Glossary of Terms

Official Warning

An official warning is a mandatory penalty with any finding of academic misconduct. An official warning is a notation on the student's record remaining either until graduation or, in some cases, until such time as a remedial course has been successfully completed.


A bibliography is a list of all the works used when doing your research. It might, therefore, include works that you did not specifically cite in the text of your paper, but which were helpful to you as background studies. The term "bibliography" is more often used in the arts and social sciences than in the sciences, which would probably conclude a research paper with "References," or "Works Cited" pages. These last two formats list only the works actually cited in the paper.

Primary sources

A primary source is the original text. It could be a literary or philosophical work, an historical document, the report of original research, or original data.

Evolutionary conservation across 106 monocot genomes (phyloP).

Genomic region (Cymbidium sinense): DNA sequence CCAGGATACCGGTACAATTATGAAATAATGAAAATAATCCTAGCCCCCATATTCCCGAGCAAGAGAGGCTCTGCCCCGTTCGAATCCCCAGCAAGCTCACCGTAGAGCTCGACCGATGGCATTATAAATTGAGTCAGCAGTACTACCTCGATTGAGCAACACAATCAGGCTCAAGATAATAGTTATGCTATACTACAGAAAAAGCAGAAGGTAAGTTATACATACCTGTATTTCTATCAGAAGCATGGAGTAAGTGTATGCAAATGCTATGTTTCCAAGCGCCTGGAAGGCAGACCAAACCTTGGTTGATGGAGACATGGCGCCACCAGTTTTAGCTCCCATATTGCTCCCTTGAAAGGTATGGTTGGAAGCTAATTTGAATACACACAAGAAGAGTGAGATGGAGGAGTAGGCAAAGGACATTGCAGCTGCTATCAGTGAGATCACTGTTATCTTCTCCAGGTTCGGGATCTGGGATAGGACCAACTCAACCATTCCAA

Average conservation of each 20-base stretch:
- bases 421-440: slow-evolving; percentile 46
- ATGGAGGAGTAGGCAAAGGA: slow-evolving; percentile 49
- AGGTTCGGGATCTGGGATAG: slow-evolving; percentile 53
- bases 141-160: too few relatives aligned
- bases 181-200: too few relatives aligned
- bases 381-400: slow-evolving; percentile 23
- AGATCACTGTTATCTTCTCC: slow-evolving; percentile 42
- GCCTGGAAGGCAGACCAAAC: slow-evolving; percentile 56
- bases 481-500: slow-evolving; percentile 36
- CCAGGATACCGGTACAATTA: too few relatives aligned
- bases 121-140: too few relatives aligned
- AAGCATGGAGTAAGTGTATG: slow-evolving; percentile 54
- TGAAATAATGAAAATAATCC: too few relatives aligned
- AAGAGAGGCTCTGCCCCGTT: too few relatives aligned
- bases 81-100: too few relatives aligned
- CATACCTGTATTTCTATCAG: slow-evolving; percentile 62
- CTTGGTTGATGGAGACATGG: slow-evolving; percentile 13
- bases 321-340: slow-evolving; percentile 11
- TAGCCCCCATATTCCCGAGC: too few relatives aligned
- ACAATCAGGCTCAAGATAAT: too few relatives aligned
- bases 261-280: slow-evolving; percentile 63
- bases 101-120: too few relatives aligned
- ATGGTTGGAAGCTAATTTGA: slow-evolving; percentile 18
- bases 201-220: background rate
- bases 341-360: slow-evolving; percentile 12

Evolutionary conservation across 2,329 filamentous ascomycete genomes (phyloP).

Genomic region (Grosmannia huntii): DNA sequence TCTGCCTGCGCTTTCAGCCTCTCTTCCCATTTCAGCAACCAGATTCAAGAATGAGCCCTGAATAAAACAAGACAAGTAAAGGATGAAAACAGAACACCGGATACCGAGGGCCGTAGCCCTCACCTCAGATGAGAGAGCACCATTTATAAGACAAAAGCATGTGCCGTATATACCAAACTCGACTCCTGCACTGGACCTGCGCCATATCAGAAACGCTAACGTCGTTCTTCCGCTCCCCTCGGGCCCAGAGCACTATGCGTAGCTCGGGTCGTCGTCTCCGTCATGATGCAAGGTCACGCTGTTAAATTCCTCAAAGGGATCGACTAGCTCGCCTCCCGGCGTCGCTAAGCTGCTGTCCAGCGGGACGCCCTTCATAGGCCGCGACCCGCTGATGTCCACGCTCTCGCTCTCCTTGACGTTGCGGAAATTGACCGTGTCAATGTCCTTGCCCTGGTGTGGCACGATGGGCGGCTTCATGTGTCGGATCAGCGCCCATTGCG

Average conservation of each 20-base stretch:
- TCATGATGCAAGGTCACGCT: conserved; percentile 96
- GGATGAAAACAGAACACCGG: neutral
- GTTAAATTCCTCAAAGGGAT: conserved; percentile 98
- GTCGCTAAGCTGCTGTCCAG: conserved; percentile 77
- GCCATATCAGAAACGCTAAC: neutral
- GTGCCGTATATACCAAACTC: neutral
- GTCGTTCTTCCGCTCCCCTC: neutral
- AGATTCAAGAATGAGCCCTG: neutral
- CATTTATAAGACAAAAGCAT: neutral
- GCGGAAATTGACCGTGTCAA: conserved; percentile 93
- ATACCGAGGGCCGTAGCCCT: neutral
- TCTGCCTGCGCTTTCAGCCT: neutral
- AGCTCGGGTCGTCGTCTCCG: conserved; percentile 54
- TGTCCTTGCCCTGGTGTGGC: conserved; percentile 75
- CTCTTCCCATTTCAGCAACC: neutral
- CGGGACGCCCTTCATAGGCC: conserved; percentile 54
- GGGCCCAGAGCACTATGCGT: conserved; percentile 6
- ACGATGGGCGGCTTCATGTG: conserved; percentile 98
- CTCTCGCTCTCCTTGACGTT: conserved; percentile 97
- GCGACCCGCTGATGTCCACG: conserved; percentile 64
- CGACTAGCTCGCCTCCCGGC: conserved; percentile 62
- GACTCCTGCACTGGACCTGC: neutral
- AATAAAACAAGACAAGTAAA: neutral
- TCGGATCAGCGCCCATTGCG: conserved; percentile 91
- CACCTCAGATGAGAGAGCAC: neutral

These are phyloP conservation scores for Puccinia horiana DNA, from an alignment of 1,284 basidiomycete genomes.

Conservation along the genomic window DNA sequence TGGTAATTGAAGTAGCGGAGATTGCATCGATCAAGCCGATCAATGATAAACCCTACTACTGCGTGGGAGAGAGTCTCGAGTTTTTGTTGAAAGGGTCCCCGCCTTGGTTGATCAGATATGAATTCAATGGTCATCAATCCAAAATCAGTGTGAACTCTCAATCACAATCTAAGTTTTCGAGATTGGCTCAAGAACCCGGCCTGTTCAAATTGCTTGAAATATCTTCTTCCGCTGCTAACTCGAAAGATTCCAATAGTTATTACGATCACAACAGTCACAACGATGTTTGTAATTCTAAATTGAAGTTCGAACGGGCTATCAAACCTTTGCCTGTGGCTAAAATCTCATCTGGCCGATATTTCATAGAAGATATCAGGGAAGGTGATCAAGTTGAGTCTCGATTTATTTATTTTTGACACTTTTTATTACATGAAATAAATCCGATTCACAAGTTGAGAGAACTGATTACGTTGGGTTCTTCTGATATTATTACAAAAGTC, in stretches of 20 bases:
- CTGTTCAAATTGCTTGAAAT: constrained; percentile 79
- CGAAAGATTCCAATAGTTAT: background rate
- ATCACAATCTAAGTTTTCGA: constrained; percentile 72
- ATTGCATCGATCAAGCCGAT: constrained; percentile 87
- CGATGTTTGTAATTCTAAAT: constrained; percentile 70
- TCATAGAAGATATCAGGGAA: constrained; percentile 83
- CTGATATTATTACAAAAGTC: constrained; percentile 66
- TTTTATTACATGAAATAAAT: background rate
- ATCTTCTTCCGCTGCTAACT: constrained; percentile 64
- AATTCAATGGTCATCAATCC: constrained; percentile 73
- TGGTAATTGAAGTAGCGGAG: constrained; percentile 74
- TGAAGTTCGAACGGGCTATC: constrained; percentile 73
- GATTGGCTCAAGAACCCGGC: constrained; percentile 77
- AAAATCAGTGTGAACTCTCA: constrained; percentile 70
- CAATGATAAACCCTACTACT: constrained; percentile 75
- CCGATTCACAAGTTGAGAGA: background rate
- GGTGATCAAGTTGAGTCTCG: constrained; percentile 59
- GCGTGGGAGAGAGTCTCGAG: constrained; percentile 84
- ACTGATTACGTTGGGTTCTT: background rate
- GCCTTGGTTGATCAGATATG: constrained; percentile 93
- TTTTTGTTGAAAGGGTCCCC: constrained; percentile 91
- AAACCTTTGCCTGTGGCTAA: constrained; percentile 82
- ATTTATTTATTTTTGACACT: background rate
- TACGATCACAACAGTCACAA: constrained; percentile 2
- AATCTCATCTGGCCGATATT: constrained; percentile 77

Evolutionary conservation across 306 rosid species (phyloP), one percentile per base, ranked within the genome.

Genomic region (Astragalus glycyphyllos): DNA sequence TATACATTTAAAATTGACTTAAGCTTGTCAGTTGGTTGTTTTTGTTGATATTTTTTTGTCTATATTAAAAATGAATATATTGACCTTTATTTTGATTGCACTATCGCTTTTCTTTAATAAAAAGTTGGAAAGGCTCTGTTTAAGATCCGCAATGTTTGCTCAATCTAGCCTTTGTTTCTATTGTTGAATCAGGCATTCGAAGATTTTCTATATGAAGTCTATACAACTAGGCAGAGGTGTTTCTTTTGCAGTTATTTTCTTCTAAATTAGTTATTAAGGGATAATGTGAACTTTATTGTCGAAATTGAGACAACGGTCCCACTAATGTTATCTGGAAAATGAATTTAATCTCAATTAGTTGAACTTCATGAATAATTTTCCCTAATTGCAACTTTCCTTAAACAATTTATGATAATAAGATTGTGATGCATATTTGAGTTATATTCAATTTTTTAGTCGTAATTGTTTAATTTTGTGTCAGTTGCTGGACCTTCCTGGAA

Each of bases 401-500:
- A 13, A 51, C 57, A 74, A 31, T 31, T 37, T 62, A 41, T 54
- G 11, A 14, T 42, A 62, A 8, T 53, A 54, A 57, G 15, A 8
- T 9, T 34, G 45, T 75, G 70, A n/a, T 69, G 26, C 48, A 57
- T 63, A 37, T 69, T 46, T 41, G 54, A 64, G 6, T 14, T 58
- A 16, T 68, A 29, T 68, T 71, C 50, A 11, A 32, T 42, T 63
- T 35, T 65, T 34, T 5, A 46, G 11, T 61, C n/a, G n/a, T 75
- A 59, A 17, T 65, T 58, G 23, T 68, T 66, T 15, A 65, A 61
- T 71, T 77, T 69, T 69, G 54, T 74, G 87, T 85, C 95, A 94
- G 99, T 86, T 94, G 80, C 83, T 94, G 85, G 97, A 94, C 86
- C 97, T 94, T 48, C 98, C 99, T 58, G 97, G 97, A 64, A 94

Secondary Sources

A secondary source is where other people write about or comment on a topic. Examples are: biographies, writing about literary or philosophical texts , political or historical events, discussions of scientific data, or studies of issues.

[ ]

A square bracket around letters or words indicates that the writer has changed something from the author's original text.

. . . .

These four spaced periods tell us that some words have been omitted here as indicated by the first three dots. The fourth and last dot indicates that the omitted text included at least the end of one sentence.

Review of literature

For a discussion of how to write a review of literature see Writing a Literature Review